Dasha used to have a furnished apartment, but the COVID pandemic has forced the mom of three to sell or pawn pretty much all she owns. Her three young daughters now have to sleep on the floor and play with what few toys they have left while mom donates blood plasma so she can afford to buy groceries. The one thing the mom knew she wasn’t going to lose was the roof over her head – or at least not while the federal eviction moratorium was in place. Last year the 32-year-old mom of three girls aged 8, 6 and 5 lost her job as a card dealer after the pandemic forced casinos to shut down.

The federal eviction moratorium temporarily halted residential evictions to prevent the further spread of COVID.

This came to an end on Saturday, July 30 at midnight, leaving millions of Americans receiving 24-hour eviction notices and waiting for that knock on the door.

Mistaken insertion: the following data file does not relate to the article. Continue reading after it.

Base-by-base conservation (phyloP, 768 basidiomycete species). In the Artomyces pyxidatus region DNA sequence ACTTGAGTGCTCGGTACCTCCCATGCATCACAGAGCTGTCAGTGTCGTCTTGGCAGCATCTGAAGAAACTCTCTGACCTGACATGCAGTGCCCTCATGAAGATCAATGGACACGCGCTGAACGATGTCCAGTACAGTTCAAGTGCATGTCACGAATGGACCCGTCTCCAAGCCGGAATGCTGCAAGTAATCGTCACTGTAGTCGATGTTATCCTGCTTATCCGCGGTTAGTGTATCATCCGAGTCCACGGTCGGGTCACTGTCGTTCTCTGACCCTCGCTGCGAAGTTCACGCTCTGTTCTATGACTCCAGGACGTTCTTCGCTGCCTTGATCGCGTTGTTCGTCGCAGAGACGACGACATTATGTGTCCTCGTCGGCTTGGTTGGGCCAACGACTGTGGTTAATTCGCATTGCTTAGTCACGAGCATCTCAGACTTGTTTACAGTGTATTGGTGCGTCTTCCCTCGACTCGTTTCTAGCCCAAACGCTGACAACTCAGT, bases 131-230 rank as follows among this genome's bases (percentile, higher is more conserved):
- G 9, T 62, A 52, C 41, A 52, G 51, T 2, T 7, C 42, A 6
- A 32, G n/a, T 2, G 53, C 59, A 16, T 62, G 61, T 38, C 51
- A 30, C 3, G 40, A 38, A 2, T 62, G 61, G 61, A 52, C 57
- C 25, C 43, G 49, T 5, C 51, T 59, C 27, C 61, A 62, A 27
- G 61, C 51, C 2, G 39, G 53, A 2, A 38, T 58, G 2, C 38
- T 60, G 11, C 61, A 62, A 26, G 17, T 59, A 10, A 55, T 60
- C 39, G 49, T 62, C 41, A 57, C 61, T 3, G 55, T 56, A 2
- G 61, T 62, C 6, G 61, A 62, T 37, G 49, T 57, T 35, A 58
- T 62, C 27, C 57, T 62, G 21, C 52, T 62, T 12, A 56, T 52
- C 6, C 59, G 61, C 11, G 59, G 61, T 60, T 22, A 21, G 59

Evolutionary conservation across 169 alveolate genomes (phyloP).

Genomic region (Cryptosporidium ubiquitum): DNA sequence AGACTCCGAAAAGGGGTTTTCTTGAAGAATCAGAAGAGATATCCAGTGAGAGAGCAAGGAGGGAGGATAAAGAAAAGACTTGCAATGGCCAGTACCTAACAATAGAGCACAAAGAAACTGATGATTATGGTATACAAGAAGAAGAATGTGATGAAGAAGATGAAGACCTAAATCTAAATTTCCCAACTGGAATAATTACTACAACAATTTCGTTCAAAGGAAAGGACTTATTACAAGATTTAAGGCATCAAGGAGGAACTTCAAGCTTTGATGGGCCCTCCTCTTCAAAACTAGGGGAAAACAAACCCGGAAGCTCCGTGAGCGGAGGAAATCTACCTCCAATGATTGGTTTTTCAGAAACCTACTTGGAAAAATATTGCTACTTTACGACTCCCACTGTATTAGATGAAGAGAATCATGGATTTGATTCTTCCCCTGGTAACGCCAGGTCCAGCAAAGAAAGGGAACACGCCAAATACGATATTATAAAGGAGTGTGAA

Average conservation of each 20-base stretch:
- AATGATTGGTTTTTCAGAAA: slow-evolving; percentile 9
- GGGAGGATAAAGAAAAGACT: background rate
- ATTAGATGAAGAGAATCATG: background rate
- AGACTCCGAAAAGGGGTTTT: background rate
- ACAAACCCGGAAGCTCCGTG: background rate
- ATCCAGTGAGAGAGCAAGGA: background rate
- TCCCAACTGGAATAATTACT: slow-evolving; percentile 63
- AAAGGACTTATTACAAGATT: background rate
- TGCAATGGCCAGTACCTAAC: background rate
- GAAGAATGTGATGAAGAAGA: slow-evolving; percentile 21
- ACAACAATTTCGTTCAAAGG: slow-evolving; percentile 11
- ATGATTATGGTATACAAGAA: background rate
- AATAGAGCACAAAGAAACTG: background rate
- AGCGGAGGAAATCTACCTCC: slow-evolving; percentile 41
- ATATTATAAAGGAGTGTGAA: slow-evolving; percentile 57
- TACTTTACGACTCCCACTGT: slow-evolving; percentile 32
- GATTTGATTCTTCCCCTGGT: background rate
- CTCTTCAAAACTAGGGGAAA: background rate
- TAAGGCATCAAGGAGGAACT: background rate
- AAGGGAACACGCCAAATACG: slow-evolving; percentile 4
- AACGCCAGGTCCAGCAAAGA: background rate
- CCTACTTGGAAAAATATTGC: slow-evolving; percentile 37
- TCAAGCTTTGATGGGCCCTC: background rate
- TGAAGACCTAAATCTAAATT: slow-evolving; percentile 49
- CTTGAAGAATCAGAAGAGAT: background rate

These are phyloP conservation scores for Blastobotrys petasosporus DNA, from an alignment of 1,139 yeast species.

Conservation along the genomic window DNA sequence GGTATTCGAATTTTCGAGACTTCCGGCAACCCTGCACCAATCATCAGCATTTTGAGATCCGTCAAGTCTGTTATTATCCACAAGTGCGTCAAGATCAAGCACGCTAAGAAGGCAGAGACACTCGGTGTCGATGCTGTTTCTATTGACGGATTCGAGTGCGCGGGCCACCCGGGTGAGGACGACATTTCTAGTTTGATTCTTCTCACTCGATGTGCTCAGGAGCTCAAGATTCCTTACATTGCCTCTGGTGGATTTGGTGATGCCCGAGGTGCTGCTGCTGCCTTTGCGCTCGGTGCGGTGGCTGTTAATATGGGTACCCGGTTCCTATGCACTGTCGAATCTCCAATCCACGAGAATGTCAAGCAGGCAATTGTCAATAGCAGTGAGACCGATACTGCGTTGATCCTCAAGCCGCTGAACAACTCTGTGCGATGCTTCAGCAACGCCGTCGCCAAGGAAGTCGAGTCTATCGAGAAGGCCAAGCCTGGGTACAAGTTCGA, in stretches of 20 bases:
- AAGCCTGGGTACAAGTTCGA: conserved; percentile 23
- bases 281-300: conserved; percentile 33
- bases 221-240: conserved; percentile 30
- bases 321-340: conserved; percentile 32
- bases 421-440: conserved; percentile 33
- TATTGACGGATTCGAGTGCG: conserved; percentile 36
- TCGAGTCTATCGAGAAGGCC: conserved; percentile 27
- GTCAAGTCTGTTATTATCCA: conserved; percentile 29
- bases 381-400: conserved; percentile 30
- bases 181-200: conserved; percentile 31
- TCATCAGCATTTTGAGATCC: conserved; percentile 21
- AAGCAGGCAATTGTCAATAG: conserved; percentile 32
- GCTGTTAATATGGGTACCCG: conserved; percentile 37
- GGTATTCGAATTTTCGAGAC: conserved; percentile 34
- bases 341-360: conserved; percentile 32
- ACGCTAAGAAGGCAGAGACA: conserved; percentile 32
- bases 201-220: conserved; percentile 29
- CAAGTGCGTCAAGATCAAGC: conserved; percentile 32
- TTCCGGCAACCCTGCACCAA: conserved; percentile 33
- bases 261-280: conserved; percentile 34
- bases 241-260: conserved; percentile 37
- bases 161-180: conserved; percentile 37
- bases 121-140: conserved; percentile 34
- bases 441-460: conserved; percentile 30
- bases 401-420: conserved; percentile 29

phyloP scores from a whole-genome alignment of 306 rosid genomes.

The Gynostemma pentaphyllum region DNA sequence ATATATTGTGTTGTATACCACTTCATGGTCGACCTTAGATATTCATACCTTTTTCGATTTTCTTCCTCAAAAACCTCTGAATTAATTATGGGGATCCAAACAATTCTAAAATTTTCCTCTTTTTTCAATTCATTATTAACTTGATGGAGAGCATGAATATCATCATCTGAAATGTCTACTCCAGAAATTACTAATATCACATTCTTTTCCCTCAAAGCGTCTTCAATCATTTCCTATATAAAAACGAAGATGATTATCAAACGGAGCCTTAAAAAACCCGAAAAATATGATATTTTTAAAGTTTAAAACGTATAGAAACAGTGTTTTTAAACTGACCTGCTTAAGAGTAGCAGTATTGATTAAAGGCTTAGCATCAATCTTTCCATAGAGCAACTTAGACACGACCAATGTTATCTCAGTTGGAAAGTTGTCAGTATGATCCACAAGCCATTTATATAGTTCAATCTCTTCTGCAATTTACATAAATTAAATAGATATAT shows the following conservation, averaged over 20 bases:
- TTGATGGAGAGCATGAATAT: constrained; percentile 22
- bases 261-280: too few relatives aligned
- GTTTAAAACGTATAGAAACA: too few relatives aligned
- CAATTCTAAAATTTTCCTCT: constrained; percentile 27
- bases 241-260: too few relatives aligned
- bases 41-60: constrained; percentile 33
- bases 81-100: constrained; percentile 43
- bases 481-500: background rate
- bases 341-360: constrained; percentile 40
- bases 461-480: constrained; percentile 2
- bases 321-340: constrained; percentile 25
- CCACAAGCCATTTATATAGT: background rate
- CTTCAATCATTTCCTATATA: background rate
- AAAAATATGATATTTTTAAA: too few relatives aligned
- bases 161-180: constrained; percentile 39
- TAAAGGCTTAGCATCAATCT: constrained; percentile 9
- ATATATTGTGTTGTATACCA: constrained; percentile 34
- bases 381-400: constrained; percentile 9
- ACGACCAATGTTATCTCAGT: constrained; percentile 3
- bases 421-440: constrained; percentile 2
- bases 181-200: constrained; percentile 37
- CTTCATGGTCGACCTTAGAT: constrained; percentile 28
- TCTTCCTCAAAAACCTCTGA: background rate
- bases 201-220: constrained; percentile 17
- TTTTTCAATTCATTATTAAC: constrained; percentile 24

Dasha Kelly said she had tried everything to get back on her feet but with no car or computer and looking after three children, while trying to find the money every day just to feed them, it hasn’t been easy.

She said her kids don’t know what’s going on adding it was “something I’m afraid of telling them. How do you explain that to your kids I don’t have the words, I think I’ll just break down crying,” she said, while sitting on the one of the last pieces of furniture she had left in her apartment.

“All I can do is hug them and tell them everything is going to be okay.”

Her last resort was to set up a GoFundMe on Monday night in the hopes of raising the $2,000 she owed in back rent.

“We owe $1,900 for rent alone not including utilities,” she wrote on the page.

“I will figure out utilities by pawning a few things. As you all know it is entirely still too hot to be homeless. My daughter’s are aged 5, 6, and 8. Please help with anything you can.”

Just 24 hours later, the campaign has raised more than $172,000 from more than 2,700 donors and by Wednesday the total had exceeded $200,000.

After finding out just how much had been donated Kelly said: “It gave me a lot of hope. And I just want to make sure I do the best that I can to help the next person that is in my same situation.”